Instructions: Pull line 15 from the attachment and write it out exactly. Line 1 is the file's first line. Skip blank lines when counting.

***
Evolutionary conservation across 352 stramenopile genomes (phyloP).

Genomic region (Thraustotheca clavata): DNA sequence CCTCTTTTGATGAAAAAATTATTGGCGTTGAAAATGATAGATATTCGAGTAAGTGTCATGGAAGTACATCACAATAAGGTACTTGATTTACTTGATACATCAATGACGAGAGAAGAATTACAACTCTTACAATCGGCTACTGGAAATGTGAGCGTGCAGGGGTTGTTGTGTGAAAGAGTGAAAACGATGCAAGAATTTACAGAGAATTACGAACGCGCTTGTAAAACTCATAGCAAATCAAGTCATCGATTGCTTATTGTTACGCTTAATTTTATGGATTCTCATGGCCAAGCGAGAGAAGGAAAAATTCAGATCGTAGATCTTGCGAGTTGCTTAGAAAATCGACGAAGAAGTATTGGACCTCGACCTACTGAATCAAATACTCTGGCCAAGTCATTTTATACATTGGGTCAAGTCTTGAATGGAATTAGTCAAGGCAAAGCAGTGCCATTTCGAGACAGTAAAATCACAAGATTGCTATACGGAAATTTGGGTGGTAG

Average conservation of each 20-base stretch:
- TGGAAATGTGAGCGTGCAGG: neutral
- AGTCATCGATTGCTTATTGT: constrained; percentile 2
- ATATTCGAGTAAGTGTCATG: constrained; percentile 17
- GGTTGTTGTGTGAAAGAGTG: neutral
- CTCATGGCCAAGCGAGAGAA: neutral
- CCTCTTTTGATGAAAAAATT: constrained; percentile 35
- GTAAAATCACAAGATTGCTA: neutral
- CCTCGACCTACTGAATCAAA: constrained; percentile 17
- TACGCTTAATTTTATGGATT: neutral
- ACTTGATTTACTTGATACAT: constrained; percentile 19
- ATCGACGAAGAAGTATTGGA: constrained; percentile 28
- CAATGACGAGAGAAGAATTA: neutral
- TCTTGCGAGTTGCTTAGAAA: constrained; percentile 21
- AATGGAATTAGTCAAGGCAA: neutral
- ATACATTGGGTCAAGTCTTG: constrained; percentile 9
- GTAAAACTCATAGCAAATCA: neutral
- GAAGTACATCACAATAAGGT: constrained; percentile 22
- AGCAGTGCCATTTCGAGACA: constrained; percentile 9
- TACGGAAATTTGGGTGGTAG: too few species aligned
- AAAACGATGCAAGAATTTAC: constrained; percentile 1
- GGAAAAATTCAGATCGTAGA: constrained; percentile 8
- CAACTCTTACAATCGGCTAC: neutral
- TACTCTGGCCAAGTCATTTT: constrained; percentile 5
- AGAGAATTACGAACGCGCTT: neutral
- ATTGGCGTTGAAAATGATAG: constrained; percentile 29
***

- CAATGACGAGAGAAGAATTA: neutral